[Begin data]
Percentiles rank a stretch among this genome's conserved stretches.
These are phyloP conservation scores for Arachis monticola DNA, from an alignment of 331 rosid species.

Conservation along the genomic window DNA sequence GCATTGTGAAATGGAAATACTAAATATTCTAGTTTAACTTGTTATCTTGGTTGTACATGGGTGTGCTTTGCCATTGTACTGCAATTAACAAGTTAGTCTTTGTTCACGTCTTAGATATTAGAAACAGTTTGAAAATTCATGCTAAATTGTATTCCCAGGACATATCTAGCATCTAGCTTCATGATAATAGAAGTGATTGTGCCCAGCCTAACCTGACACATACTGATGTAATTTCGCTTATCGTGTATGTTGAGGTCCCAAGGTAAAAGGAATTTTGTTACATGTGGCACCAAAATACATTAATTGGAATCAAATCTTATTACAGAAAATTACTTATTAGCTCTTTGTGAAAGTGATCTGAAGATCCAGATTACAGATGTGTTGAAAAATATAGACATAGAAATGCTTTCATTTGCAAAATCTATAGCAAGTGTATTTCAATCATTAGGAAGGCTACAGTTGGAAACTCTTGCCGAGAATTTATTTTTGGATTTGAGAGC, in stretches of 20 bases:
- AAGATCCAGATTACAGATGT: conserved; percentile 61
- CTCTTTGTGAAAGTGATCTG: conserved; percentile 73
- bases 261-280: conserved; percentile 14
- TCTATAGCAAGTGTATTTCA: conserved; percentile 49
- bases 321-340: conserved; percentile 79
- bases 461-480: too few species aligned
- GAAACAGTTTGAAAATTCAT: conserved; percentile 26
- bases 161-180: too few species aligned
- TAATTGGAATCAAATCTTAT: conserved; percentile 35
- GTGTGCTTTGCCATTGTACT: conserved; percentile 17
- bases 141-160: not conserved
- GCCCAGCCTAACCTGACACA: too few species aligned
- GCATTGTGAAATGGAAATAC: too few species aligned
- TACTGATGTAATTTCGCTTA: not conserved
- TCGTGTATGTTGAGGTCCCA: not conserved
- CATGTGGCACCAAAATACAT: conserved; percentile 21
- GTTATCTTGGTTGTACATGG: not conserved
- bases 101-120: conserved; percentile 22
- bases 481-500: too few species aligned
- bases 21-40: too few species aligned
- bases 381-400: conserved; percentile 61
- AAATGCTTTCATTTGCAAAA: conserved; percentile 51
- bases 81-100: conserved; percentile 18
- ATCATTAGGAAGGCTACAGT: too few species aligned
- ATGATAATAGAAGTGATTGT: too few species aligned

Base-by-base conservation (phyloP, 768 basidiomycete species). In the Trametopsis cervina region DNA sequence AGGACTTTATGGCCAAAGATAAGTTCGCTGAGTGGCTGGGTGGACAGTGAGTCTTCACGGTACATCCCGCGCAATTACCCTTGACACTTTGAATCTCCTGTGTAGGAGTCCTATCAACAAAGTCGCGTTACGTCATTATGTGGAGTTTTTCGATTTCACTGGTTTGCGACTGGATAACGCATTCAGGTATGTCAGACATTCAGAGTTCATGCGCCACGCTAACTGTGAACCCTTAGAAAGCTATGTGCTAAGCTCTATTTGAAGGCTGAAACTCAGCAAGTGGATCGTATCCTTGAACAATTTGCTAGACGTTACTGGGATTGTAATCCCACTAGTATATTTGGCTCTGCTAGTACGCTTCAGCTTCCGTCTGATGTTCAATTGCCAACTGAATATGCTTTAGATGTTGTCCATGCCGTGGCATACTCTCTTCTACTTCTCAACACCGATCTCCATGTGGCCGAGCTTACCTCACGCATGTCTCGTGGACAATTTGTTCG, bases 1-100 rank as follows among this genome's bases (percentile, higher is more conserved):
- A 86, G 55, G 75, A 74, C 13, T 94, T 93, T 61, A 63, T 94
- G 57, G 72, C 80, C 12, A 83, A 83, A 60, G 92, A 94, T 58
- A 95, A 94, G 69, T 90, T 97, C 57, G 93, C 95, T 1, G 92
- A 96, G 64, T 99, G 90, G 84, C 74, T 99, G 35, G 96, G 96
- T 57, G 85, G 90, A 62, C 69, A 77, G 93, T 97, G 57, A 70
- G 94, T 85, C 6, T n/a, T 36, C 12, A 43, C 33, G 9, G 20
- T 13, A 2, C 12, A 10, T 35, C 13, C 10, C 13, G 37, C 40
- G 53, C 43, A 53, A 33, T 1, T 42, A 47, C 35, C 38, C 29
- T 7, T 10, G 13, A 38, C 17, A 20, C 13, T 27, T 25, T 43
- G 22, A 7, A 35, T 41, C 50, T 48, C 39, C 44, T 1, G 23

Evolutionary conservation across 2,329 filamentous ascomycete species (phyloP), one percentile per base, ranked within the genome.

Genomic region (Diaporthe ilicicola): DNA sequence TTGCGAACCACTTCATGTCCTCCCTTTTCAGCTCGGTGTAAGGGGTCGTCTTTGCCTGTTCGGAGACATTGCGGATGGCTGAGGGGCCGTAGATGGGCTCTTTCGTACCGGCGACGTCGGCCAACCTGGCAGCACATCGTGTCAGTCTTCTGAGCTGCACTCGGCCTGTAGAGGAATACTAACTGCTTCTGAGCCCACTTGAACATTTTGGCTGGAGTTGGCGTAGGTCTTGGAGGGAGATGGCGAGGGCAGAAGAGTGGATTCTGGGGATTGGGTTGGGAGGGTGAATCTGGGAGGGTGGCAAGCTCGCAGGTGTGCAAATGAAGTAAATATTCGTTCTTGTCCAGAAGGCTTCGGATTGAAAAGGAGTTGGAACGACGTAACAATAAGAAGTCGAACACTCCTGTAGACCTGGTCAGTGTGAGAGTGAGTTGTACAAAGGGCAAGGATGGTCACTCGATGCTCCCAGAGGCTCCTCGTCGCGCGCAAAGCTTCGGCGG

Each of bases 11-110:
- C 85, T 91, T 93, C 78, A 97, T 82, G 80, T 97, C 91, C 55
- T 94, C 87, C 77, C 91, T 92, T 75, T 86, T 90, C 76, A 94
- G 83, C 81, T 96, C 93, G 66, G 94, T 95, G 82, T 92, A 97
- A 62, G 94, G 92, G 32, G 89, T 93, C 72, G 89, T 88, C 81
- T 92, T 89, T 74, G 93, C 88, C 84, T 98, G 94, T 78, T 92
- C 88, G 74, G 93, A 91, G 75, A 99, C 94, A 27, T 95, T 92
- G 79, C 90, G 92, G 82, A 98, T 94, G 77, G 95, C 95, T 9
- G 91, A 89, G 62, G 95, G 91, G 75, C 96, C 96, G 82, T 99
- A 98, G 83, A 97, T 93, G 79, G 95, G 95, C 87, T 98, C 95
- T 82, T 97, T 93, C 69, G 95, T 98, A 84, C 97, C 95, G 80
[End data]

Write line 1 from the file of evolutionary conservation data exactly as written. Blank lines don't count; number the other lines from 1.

Percentiles rank a stretch among this genome's conserved stretches.